Sea History 041 - Autumn 1986

Page 25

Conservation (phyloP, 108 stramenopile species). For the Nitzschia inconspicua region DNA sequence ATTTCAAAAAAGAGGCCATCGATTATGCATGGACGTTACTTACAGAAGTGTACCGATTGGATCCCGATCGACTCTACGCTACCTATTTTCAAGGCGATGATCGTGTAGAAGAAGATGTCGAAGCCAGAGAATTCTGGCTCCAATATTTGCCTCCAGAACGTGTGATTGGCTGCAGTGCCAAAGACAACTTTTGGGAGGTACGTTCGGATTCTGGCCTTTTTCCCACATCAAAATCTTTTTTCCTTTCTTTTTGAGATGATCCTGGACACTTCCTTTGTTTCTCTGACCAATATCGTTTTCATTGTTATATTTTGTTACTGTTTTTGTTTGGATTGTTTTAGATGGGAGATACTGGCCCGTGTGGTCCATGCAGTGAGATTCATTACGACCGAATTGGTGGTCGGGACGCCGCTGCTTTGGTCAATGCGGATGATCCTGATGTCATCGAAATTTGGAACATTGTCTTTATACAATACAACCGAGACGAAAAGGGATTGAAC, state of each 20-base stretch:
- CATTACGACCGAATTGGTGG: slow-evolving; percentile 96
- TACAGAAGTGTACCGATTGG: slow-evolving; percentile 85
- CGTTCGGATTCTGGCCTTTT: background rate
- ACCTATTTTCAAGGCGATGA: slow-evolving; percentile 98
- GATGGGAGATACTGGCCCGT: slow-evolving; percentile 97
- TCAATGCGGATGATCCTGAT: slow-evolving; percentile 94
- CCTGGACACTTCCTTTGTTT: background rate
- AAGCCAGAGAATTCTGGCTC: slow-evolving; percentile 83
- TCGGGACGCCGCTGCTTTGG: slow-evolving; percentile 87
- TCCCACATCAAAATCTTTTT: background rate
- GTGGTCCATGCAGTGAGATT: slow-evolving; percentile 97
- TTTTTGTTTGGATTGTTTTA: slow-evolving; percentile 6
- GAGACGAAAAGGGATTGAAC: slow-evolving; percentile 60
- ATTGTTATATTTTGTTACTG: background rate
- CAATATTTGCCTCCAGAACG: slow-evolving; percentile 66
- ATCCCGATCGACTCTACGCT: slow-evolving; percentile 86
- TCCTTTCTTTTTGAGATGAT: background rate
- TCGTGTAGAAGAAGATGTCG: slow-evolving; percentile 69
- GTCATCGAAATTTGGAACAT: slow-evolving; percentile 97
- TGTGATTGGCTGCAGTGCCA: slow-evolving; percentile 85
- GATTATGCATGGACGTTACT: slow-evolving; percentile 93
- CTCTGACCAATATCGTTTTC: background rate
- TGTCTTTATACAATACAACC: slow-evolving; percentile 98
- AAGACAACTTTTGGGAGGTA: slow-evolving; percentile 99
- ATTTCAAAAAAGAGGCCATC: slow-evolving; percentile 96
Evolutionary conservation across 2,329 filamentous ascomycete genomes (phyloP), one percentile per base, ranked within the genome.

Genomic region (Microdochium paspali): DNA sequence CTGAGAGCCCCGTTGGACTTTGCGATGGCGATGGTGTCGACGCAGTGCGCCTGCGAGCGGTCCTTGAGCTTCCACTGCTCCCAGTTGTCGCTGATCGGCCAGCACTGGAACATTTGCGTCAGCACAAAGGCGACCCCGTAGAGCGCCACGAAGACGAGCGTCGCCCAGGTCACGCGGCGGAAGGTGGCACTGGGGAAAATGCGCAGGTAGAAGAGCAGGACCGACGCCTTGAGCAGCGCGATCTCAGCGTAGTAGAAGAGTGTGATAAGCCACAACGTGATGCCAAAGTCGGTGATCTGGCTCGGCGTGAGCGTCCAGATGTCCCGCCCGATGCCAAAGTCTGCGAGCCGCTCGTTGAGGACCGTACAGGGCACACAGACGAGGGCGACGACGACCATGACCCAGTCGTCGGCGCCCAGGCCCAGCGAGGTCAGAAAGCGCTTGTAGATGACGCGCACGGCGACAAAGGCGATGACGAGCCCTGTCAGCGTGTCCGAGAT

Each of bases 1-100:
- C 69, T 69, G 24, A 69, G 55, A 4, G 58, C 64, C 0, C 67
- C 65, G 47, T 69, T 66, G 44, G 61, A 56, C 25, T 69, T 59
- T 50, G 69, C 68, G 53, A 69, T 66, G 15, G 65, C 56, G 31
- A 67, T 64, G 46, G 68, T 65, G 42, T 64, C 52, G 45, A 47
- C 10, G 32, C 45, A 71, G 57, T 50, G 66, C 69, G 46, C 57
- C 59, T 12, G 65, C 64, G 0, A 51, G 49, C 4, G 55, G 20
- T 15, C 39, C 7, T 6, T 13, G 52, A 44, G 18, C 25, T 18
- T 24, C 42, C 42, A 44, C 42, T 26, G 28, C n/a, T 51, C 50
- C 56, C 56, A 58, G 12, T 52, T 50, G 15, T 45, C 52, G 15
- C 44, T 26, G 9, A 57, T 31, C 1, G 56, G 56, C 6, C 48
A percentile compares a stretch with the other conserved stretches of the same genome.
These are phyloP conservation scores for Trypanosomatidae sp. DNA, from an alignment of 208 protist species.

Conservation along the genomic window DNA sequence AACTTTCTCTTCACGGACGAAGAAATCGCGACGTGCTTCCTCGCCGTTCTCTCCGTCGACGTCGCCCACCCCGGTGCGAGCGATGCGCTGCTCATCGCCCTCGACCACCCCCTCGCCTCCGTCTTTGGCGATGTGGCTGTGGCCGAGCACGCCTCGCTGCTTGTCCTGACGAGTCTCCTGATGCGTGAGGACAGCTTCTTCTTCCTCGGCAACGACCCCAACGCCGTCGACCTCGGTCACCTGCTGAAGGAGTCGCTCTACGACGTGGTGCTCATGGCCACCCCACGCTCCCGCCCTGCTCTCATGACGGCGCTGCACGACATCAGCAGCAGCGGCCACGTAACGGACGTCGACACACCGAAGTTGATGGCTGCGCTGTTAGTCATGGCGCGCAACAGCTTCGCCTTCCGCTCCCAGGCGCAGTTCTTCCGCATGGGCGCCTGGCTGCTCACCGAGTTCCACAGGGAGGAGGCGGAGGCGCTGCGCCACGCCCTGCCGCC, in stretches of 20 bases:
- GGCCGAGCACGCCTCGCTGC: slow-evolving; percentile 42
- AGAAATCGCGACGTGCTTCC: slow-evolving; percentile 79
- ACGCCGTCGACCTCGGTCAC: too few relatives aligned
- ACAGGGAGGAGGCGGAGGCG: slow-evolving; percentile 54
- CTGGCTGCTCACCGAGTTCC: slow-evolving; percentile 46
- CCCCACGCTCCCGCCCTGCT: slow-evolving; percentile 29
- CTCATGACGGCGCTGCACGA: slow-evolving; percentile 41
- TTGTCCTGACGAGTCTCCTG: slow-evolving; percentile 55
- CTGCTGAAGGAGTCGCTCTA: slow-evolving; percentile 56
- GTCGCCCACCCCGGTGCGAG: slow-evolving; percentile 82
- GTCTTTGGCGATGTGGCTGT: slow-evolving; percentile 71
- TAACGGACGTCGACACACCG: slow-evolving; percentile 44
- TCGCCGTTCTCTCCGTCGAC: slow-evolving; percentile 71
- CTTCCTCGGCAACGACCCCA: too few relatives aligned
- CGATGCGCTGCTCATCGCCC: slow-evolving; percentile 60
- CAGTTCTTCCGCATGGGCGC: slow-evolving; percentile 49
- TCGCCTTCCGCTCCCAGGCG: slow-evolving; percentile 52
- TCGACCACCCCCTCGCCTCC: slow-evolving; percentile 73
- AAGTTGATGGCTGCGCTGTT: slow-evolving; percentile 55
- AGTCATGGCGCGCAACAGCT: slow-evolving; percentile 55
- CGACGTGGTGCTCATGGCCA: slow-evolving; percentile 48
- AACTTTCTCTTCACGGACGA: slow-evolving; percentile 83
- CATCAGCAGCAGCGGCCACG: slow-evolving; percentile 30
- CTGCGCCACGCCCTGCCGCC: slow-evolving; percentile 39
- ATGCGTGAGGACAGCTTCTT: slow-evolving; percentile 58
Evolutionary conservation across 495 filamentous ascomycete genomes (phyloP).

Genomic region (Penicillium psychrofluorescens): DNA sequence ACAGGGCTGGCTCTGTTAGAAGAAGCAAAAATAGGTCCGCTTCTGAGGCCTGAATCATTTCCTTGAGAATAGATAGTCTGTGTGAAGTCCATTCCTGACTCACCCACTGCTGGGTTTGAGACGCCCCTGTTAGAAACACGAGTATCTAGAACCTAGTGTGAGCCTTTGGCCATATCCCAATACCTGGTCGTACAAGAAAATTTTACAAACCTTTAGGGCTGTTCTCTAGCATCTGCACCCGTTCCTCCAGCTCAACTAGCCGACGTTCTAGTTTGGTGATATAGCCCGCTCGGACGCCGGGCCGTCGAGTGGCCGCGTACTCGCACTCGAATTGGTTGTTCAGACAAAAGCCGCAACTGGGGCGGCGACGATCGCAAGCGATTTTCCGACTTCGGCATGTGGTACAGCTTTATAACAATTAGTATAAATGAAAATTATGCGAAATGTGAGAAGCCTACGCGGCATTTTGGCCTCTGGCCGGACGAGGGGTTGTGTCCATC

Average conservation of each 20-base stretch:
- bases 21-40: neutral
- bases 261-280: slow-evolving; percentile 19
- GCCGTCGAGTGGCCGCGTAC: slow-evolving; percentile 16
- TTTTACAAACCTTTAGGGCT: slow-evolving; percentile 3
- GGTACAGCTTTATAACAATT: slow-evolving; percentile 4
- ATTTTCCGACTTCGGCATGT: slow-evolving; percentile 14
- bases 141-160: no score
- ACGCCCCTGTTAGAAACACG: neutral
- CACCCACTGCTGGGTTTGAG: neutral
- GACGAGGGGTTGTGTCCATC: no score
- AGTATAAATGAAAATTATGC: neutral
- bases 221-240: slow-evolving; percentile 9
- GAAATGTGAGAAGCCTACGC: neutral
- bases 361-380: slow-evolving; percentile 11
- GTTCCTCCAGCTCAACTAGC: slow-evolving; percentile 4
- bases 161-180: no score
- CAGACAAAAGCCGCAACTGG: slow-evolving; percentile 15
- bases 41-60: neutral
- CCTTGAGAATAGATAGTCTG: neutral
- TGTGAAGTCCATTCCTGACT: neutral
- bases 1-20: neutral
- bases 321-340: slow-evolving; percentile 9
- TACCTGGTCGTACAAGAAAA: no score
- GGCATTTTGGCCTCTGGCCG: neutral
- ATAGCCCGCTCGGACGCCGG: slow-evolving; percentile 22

Of Transom Sterns, Beam Trawls and Pinkies Remarks on the Work of John Groves by George F. Campbell , MRI NA When commenting on John Graves 's exSeparate traw l ropes were shac kl ed to cellent marine paintings (SEA HISTORY the lower part of the hoop bridles and 38) Robert Simper makes some surpri sthe who le cont raption dro pped overboard ing assertions regarding supposed artistic fro m one side. The hoops wo uld scrape mi stakes, on which I would like to coma long the seabed with the beam about ment from persona l ex peri ence. two feet higher, thus forming a long narThe boat shown in the " Famil y of row mouth to the net . The intention was to catch fl at fi sh such as flukes , plaice , Crabbers," which Mr. S imper supposes to be a pulling boat with a motorboat's so le, dabs, monk fis h and eels which tra nsom , wo uld be more correctl y ca ll ed habituall y lie on the sea fl oor. The smack had always to keep the net full by going simply a row ing boat. The square transom slow ly ahead, or against any current , and stem with its sculling ape1ture or row lock, was considered a " must" long before the it was imposs ibl e to change course withadvent of the motorboat. out los ing some contents of the net. How It is over sixty years since I he lped in fa r back in time thi s system goes, I don ' t my un cle's cutter-ri gged fis hing smack know , but some thirty-fi ve years ago in the Irish Sea and Mersey estuary when when I made some sketches and dimenwe used to bring ashore twenty or more sio ns of one of these iron hoops near boxes of fis h from the river moorings to Whitstable harbor, an aged local saw me the landing stage in such a boat. T he and commented that to hi s know ledge it boxes fill ed up our boarding boat (punt was well over 100 years old . or dinghy) nearl y two feet higher than Many fac ts about local craft of the past the gun wales and the onl y space left for have passed into obscurity unrecorded . propul sion was the tra nsom row lock fo r For instance, the pinky is well recorded stern scull ing and a cramped row ing poson the eastern seaboard of America. But ition up in the bow. It was a hairy experiit is not so well known that such craft ence at times in a six-k not tide. also ex isted in the north west coast of England. My uncle was nickn amed All sailing craft, oceangoing or coastal, Pinky , I supposed because of his comand indeed many steamships canied a plex ion. However, another re lati ve insmall transom-sterned boat with a sculling fo rmed me that it was because his first aperture which was very useful in a confi shing boat was a pinky. I well regested harbour or dock. Local fi shermen member seeing in the 1920s the hulks of usually acquired them for a few pounds two pinkies rotting away on the banks from breakers' yards along the coast. o f the upper Mersey. Of the many modMr. Simper next comments "one of ern books purportin g to describe all local the luggers appears to have a beam trawl craft anc ient and modern around the although in Britain this ri g was used onl y Briti sh coast I have never read any acfor drift net fi shing.' ' count of such craft and have onl y come For the benefit of American readers across one engraving showing them who may be misled by thi s statement I somewhere on the Cumberland coast. will correct it. Firstl y, I have yet to unFinall y, Mr. Simper comments on derstand how on earth (or sea) a drift net John Gra ves's picture of beached luggers could use a beam . Many a time have I that he never knew of Penzance luggers stood in the cockpit of the smack helping be ing hauled up on any beach . With the to haul aboard the heavy beam and a full flat beach depicted and a ri se and fall of net, by leaning across the side deck and tide of about l 5ft it would hardl y have gunwale, awaiting the rise of a swell to been necessary to haul them anywhere grasp a fi stful of netting. Once aboard , as they would remain wherever they the cod end was untied and the fi sh would grounded long enough to unl oad . As to cascade knee-deep into the cockpit ready them be ing clinker built with Penzance for sorting out on the opposite side deck . markings on the ir sail s, I wo uld g ive Mr. The beam consisted of two iron bridle Groves the benefit of some imag ination hoops shaped somewhat like a horse colin assuming that they were built e lselar, on the upper side of which a long where and re-registered in Penza nce-a wooden beam was wedged each end into not uncommon occurrence . w square or round hoops. Often the beam was a rough tree branch . The net was George Campbell , advisor of the NMHS , shaped as a Jong sleeve , tapered , which has served as architect of the Cutty Sark was secured to the beam along its upper restoration in Greenwich, England, and edge and its extremity was seized toof the Wavertree restoration at the South gether to form a bag: the cod end . Street Museum , New York . His book, China Tea Clippers, was reissued last year by Adlard Coles (UK) and Sheridan House, Dobbs Ferry, NY.


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